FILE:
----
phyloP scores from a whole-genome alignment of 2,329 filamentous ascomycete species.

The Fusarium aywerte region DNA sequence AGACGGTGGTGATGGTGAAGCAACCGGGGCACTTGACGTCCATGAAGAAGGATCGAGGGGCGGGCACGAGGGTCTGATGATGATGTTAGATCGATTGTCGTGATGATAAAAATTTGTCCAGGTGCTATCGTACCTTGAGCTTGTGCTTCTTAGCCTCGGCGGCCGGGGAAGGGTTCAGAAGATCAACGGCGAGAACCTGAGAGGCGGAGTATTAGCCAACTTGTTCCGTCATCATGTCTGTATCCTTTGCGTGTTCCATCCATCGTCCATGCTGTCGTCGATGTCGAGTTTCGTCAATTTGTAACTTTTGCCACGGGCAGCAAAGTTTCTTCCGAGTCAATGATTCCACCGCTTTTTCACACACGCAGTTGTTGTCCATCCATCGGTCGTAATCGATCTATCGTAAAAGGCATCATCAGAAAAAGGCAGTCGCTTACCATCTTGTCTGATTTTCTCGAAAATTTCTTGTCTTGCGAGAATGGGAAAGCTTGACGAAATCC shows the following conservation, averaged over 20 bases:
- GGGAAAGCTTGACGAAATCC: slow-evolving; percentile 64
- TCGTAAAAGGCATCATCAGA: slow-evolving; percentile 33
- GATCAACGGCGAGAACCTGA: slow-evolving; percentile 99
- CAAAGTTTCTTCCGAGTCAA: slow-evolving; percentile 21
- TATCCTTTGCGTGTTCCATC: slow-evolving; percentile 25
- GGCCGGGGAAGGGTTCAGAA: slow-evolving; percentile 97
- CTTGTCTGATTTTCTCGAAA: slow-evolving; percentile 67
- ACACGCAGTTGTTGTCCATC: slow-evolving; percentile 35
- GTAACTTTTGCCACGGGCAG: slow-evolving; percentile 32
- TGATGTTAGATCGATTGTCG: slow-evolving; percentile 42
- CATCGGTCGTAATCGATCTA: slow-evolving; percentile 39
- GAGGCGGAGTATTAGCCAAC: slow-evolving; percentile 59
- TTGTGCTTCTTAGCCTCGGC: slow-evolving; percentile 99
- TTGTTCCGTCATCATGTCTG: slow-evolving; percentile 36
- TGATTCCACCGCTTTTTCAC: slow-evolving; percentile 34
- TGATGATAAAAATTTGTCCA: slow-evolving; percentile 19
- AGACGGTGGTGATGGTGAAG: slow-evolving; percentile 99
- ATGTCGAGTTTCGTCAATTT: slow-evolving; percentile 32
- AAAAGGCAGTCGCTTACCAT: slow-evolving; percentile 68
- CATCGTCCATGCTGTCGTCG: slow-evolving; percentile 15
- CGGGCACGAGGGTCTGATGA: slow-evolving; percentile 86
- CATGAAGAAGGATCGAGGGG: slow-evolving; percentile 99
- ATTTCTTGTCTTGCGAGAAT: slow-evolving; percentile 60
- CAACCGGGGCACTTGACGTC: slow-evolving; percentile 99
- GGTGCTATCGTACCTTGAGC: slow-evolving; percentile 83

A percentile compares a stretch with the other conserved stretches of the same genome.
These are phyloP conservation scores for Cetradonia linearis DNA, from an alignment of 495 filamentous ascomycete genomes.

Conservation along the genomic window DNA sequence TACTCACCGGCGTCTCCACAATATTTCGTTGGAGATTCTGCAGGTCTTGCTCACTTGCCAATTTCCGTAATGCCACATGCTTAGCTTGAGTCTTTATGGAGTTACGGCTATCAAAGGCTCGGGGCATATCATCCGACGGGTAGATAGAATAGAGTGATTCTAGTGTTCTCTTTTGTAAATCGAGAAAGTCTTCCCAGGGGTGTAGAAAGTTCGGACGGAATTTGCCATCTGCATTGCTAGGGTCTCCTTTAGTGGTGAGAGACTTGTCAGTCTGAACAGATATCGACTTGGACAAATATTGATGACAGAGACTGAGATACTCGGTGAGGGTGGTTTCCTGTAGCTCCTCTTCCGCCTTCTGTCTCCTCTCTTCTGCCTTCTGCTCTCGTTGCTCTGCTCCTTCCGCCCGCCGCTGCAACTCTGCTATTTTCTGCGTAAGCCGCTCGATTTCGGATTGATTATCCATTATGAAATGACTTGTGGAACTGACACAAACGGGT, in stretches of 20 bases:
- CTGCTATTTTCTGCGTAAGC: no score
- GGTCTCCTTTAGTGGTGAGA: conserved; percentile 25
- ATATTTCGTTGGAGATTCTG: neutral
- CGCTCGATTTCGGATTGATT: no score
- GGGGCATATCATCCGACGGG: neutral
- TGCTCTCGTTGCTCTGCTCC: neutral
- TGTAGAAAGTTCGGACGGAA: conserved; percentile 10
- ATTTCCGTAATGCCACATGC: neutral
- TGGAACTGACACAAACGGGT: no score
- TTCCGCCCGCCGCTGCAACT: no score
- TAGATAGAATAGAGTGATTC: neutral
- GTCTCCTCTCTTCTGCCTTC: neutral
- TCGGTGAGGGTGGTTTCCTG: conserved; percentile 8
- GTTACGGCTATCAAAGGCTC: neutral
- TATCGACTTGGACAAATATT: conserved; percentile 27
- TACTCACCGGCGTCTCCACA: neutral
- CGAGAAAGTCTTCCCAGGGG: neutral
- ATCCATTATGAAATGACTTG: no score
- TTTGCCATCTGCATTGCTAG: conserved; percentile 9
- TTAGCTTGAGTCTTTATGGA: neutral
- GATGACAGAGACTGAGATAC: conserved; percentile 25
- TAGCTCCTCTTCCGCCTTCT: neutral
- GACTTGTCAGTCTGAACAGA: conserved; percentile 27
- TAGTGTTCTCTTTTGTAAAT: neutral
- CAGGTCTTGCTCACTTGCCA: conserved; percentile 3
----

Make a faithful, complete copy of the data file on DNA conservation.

phyloP scores from a whole-genome alignment of 2,329 filamentous ascomycete species.

The Fusarium aywerte region DNA sequence AGACGGTGGTGATGGTGAAGCAACCGGGGCACTTGACGTCCATGAAGAAGGATCGAGGGGCGGGCACGAGGGTCTGATGATGATGTTAGATCGATTGTCGTGATGATAAAAATTTGTCCAGGTGCTATCGTACCTTGAGCTTGTGCTTCTTAGCCTCGGCGGCCGGGGAAGGGTTCAGAAGATCAACGGCGAGAACCTGAGAGGCGGAGTATTAGCCAACTTGTTCCGTCATCATGTCTGTATCCTTTGCGTGTTCCATCCATCGTCCATGCTGTCGTCGATGTCGAGTTTCGTCAATTTGTAACTTTTGCCACGGGCAGCAAAGTTTCTTCCGAGTCAATGATTCCACCGCTTTTTCACACACGCAGTTGTTGTCCATCCATCGGTCGTAATCGATCTATCGTAAAAGGCATCATCAGAAAAAGGCAGTCGCTTACCATCTTGTCTGATTTTCTCGAAAATTTCTTGTCTTGCGAGAATGGGAAAGCTTGACGAAATCC shows the following conservation, averaged over 20 bases:
- GGGAAAGCTTGACGAAATCC: slow-evolving; percentile 64
- TCGTAAAAGGCATCATCAGA: slow-evolving; percentile 33
- GATCAACGGCGAGAACCTGA: slow-evolving; percentile 99
- CAAAGTTTCTTCCGAGTCAA: slow-evolving; percentile 21
- TATCCTTTGCGTGTTCCATC: slow-evolving; percentile 25
- GGCCGGGGAAGGGTTCAGAA: slow-evolving; percentile 97
- CTTGTCTGATTTTCTCGAAA: slow-evolving; percentile 67
- ACACGCAGTTGTTGTCCATC: slow-evolving; percentile 35
- GTAACTTTTGCCACGGGCAG: slow-evolving; percentile 32
- TGATGTTAGATCGATTGTCG: slow-evolving; percentile 42
- CATCGGTCGTAATCGATCTA: slow-evolving; percentile 39
- GAGGCGGAGTATTAGCCAAC: slow-evolving; percentile 59
- TTGTGCTTCTTAGCCTCGGC: slow-evolving; percentile 99
- TTGTTCCGTCATCATGTCTG: slow-evolving; percentile 36
- TGATTCCACCGCTTTTTCAC: slow-evolving; percentile 34
- TGATGATAAAAATTTGTCCA: slow-evolving; percentile 19
- AGACGGTGGTGATGGTGAAG: slow-evolving; percentile 99
- ATGTCGAGTTTCGTCAATTT: slow-evolving; percentile 32
- AAAAGGCAGTCGCTTACCAT: slow-evolving; percentile 68
- CATCGTCCATGCTGTCGTCG: slow-evolving; percentile 15
- CGGGCACGAGGGTCTGATGA: slow-evolving; percentile 86
- CATGAAGAAGGATCGAGGGG: slow-evolving; percentile 99
- ATTTCTTGTCTTGCGAGAAT: slow-evolving; percentile 60
- CAACCGGGGCACTTGACGTC: slow-evolving; percentile 99
- GGTGCTATCGTACCTTGAGC: slow-evolving; percentile 83

A percentile compares a stretch with the other conserved stretches of the same genome.
These are phyloP conservation scores for Cetradonia linearis DNA, from an alignment of 495 filamentous ascomycete genomes.

Conservation along the genomic window DNA sequence TACTCACCGGCGTCTCCACAATATTTCGTTGGAGATTCTGCAGGTCTTGCTCACTTGCCAATTTCCGTAATGCCACATGCTTAGCTTGAGTCTTTATGGAGTTACGGCTATCAAAGGCTCGGGGCATATCATCCGACGGGTAGATAGAATAGAGTGATTCTAGTGTTCTCTTTTGTAAATCGAGAAAGTCTTCCCAGGGGTGTAGAAAGTTCGGACGGAATTTGCCATCTGCATTGCTAGGGTCTCCTTTAGTGGTGAGAGACTTGTCAGTCTGAACAGATATCGACTTGGACAAATATTGATGACAGAGACTGAGATACTCGGTGAGGGTGGTTTCCTGTAGCTCCTCTTCCGCCTTCTGTCTCCTCTCTTCTGCCTTCTGCTCTCGTTGCTCTGCTCCTTCCGCCCGCCGCTGCAACTCTGCTATTTTCTGCGTAAGCCGCTCGATTTCGGATTGATTATCCATTATGAAATGACTTGTGGAACTGACACAAACGGGT, in stretches of 20 bases:
- CTGCTATTTTCTGCGTAAGC: no score
- GGTCTCCTTTAGTGGTGAGA: conserved; percentile 25
- ATATTTCGTTGGAGATTCTG: neutral
- CGCTCGATTTCGGATTGATT: no score
- GGGGCATATCATCCGACGGG: neutral
- TGCTCTCGTTGCTCTGCTCC: neutral
- TGTAGAAAGTTCGGACGGAA: conserved; percentile 10
- ATTTCCGTAATGCCACATGC: neutral
- TGGAACTGACACAAACGGGT: no score
- TTCCGCCCGCCGCTGCAACT: no score
- TAGATAGAATAGAGTGATTC: neutral
- GTCTCCTCTCTTCTGCCTTC: neutral
- TCGGTGAGGGTGGTTTCCTG: conserved; percentile 8
- GTTACGGCTATCAAAGGCTC: neutral
- TATCGACTTGGACAAATATT: conserved; percentile 27
- TACTCACCGGCGTCTCCACA: neutral
- CGAGAAAGTCTTCCCAGGGG: neutral
- ATCCATTATGAAATGACTTG: no score
- TTTGCCATCTGCATTGCTAG: conserved; percentile 9
- TTAGCTTGAGTCTTTATGGA: neutral
- GATGACAGAGACTGAGATAC: conserved; percentile 25
- TAGCTCCTCTTCCGCCTTCT: neutral
- GACTTGTCAGTCTGAACAGA: conserved; percentile 27
- TAGTGTTCTCTTTTGTAAAT: neutral
- CAGGTCTTGCTCACTTGCCA: conserved; percentile 3